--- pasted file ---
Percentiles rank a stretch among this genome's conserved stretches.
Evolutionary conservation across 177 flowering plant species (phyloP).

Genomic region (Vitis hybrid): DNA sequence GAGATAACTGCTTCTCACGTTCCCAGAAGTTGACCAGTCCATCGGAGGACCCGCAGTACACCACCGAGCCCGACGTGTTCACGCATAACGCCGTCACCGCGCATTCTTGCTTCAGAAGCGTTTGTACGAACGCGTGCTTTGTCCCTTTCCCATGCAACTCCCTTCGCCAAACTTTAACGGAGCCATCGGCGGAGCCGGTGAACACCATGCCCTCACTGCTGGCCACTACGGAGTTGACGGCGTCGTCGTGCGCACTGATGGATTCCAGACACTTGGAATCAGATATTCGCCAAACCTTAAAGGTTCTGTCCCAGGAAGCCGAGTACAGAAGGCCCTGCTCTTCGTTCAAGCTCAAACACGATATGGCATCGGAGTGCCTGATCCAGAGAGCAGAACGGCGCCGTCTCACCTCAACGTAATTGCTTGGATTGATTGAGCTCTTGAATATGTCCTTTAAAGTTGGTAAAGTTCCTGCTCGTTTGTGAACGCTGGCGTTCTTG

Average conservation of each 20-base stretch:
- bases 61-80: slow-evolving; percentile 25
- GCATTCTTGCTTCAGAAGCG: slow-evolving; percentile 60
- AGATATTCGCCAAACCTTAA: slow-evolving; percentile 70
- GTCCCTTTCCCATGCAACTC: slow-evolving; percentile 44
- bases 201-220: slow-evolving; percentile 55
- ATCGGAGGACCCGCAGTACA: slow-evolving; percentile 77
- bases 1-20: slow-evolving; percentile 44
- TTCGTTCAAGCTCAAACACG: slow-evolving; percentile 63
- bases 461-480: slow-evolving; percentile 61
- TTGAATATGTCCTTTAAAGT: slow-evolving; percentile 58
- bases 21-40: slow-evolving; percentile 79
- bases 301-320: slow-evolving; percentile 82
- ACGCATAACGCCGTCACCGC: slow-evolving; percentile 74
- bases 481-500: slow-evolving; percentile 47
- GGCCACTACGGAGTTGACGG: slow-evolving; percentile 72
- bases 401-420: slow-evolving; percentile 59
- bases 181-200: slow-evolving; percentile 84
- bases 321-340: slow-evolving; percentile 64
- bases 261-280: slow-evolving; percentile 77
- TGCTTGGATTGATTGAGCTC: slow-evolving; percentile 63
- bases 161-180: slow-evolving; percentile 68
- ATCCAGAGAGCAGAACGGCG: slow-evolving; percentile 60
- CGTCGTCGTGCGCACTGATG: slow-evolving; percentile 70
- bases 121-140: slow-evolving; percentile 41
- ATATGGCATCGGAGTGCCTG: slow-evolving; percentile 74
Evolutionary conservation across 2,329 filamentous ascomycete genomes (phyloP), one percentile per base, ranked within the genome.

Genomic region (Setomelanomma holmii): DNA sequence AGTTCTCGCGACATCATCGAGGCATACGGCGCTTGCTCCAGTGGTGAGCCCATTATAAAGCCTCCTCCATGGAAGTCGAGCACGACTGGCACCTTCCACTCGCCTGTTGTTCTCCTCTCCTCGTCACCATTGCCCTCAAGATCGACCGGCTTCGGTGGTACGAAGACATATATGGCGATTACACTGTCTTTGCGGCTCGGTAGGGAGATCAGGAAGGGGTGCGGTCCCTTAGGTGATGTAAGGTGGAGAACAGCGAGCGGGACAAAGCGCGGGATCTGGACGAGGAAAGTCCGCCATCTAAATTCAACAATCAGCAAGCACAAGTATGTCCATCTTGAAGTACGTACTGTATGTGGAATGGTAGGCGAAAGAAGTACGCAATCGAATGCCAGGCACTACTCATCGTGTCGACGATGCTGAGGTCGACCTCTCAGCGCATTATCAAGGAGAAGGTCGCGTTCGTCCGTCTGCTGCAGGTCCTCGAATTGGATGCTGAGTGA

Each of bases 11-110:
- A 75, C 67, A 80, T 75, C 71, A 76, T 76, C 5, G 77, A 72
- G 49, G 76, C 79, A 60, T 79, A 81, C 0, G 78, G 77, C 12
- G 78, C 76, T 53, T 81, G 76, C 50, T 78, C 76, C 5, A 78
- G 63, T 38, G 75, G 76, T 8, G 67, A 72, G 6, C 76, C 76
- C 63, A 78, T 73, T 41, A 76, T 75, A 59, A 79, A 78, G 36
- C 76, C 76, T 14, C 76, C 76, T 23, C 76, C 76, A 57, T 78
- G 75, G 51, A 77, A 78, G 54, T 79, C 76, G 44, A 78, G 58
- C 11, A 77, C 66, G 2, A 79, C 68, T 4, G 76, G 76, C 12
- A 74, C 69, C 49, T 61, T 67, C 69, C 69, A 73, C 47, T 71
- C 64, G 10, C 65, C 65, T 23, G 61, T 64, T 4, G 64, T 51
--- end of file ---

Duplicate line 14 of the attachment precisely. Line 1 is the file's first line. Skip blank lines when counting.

- TTGAATATGTCCTTTAAAGT: slow-evolving; percentile 58